Welcome


This blog is dedicated to the topics of Course materials, Innovation, and Technology in Education. it is intended as an information source for the college store industry, or anyone interested in how course materials are changing. Suggestions for discussion topics or news stories are welcome.

The site uses Google's cookies to provide services and analyze traffic. Your IP address and user agent are shared with Google, along with performance and security statistics to ensure service quality, generate usage statistics, detect abuse and take action.

Friday, September 22, 2017

Watson Ready to Help K-5 Math Teachers

IBM’s Watson has shown it can win at the TV game show Jeopardy and provide assistance in everything from engineering and health care to basketball and wine. Now, the question-answering computer system has found a niche in education as well.

Teacher Advisor with Watson 1.0 is a tool designed to help K-5 teachers find open educational math resources. Starting with more than 1,000 open educational resources (OER) available in its database, the search engine uses natural language to make recommendations based on content the teacher requires.

“The consensus was: Start with math at the elementary level because those teachers are usually licensed as elementary teachers—they may not have strong subject-level expertise,” said Stan Litow, president emeritus of the IBM Foundation. “If you could focus in on math, that would be a moonshot.”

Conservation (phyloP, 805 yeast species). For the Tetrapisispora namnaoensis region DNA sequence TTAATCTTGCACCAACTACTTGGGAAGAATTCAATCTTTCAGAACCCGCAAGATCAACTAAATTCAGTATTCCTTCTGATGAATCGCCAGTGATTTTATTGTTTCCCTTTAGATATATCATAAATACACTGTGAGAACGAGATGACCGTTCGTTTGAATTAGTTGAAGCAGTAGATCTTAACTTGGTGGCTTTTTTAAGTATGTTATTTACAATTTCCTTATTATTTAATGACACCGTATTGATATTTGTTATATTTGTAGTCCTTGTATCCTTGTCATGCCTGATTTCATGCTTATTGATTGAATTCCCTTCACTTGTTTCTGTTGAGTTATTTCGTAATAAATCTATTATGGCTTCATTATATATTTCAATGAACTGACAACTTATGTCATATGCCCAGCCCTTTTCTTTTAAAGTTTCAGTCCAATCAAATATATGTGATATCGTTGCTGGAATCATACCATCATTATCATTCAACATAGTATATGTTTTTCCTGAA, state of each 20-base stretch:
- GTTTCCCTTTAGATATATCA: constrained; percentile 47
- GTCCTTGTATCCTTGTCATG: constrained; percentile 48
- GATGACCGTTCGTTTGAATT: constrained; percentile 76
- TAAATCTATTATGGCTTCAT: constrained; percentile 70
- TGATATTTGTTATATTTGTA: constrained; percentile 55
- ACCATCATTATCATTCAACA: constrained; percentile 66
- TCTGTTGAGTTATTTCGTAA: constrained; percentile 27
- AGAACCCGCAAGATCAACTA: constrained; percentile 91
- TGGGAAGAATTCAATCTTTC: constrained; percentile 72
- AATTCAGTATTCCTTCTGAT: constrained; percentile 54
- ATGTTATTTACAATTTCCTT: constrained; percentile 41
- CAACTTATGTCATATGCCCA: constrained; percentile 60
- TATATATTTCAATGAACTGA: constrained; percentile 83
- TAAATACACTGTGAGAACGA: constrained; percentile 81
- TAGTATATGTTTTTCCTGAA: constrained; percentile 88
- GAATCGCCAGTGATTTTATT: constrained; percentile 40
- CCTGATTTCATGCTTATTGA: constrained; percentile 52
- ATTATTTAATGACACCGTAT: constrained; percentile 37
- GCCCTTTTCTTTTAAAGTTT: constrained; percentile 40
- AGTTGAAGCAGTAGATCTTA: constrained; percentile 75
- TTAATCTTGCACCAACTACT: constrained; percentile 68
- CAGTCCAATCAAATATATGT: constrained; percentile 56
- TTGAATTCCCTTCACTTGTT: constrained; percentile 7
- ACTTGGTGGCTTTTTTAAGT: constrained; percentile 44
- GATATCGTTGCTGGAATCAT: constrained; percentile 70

Teachers will be able to search particular concepts and Watson will provide targeted lessons and recommended activities. It can also adjust to grade levels, which should help teachers with students having differing math skills.

Watson’s continuously evolving artificial intelligence will also allow the tool to refine its databank through usage to provide even more applicable searches. The system can even search its content bank to pinpoint particular parts of videos that are relevant to a teacher’s search and go directly to those segments.

“When you go and research a specific area—for example, equivalent fractions—you can look at the different designs for each lesson,” said Christine Manna, a math coach for the Waterford Township School District in New Jersey. “You can look at the wording and see very quickly if it’s higher [difficulty] or more for students who struggle. That cuts down all the work for you. I think that is most appreciated.”

No comments: